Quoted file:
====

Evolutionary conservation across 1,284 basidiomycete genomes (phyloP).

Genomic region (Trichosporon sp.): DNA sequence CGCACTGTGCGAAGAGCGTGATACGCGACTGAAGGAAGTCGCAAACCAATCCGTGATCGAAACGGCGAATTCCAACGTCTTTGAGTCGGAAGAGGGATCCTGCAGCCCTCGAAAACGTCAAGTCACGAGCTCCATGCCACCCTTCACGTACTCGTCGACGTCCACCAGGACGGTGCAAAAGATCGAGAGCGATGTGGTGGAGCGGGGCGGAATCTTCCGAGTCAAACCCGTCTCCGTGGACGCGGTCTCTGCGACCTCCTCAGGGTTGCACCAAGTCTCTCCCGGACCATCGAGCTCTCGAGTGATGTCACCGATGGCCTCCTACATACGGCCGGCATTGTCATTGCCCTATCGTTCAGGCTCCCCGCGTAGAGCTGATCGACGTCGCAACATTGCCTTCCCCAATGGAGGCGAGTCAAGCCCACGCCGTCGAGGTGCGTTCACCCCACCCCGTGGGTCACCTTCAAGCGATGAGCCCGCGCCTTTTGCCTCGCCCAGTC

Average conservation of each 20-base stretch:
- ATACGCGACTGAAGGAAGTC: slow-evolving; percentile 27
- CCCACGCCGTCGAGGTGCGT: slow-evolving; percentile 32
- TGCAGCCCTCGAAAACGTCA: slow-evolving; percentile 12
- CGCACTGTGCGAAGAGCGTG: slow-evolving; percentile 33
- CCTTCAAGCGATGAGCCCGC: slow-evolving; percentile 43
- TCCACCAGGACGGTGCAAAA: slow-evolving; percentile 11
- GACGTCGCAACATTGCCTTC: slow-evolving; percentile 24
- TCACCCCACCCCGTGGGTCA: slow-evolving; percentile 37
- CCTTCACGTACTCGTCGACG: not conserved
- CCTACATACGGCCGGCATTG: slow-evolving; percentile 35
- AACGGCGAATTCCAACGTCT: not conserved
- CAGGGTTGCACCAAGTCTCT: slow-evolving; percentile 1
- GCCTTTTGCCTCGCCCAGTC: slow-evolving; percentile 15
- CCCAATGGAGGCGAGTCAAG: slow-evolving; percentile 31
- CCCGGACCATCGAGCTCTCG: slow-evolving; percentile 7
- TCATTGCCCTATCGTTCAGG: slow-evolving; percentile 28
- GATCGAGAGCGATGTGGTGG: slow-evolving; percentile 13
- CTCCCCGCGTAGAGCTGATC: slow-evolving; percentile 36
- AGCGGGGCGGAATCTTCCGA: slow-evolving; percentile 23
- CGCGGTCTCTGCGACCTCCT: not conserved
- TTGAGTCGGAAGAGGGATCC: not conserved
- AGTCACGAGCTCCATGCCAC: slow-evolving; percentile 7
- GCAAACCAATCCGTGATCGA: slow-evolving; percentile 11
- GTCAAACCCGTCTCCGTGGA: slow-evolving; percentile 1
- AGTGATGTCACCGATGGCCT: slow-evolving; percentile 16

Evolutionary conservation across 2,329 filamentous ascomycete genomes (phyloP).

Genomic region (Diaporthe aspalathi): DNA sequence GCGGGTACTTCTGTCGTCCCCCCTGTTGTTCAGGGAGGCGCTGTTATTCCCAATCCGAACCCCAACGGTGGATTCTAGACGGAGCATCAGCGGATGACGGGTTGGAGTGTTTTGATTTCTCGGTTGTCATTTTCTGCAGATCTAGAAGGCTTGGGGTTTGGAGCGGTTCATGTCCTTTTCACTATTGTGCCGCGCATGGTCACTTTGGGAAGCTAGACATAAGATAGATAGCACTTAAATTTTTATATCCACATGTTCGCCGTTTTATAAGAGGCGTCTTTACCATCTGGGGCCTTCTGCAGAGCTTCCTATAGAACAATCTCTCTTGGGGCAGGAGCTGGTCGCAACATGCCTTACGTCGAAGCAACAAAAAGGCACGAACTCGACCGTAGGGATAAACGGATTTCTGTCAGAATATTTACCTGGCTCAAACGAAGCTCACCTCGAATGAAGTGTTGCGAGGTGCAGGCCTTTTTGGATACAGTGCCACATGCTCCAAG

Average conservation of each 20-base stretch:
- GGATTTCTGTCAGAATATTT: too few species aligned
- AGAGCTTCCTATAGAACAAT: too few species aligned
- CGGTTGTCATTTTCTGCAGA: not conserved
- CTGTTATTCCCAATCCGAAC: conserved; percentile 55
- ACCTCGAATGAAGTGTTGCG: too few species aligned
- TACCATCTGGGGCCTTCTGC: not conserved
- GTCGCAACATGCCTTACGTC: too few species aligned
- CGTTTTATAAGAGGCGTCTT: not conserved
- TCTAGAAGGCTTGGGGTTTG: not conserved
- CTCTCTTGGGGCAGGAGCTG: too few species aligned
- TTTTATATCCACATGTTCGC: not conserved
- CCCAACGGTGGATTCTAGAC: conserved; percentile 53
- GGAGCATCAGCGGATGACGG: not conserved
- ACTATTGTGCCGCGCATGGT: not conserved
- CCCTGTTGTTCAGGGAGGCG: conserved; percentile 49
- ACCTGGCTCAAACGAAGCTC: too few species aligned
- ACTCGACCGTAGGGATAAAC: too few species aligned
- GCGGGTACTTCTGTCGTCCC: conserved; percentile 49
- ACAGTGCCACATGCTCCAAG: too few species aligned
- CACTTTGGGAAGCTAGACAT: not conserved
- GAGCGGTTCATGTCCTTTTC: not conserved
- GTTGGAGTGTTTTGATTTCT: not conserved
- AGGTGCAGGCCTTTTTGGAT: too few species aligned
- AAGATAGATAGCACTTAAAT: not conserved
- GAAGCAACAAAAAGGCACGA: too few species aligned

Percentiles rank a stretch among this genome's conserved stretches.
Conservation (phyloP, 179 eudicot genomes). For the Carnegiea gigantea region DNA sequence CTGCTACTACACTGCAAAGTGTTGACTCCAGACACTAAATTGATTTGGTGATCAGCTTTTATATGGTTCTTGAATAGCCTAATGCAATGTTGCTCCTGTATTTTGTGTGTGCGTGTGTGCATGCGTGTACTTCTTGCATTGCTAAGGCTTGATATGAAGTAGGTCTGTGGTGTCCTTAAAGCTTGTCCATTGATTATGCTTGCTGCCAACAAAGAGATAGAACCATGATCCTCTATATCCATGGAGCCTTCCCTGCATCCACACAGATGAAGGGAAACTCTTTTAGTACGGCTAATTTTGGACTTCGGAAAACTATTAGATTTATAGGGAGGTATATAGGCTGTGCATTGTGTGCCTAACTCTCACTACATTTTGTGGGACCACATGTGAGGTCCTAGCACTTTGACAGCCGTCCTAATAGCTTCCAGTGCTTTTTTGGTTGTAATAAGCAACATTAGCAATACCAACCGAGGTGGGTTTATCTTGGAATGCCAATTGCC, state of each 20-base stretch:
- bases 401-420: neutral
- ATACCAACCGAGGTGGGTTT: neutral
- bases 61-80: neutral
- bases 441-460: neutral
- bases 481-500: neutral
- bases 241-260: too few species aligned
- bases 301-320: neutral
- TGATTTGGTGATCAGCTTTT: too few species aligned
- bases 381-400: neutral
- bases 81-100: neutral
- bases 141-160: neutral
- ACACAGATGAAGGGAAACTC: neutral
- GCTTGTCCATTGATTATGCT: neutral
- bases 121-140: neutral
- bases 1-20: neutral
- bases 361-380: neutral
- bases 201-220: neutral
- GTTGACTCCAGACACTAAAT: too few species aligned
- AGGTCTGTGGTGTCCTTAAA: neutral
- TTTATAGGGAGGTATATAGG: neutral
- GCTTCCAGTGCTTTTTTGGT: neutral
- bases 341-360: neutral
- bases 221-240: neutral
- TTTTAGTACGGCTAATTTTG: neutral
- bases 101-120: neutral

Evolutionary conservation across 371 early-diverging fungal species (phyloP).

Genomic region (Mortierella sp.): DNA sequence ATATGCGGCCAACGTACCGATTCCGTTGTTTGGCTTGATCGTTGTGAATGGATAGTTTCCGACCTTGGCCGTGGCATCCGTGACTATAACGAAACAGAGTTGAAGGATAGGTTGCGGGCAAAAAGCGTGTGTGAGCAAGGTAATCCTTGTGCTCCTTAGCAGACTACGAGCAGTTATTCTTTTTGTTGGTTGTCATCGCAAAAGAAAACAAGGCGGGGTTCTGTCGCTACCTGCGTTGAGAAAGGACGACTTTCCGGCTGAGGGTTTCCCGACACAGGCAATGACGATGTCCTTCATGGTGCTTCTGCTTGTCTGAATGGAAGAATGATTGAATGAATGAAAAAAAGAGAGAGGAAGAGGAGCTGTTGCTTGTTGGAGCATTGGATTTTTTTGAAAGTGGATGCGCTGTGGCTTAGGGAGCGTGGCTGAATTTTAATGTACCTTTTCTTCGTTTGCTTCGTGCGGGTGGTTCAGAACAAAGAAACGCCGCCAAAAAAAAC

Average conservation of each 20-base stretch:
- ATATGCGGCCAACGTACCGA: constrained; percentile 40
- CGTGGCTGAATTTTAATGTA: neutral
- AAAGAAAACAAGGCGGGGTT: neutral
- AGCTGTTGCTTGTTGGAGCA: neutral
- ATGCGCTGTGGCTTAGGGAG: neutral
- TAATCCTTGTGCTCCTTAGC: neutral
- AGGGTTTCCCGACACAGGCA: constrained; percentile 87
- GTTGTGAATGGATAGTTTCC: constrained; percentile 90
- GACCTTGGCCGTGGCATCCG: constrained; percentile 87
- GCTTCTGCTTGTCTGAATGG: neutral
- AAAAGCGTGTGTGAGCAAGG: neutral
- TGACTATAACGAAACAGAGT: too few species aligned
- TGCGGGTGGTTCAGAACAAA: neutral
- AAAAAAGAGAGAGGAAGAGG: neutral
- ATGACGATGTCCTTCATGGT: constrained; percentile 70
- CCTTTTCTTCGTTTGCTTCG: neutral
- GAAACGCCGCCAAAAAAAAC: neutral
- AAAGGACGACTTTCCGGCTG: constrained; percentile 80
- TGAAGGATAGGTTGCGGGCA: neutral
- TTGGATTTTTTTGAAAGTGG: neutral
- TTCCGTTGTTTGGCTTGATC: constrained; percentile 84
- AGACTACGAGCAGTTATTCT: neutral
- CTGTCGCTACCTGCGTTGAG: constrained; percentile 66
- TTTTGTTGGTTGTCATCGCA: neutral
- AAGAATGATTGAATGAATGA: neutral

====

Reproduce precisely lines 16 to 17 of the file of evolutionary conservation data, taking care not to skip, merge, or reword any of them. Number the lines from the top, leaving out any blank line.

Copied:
- GCCTTTTGCCTCGCCCAGTC: slow-evolving; percentile 15
- CCCAATGGAGGCGAGTCAAG: slow-evolving; percentile 31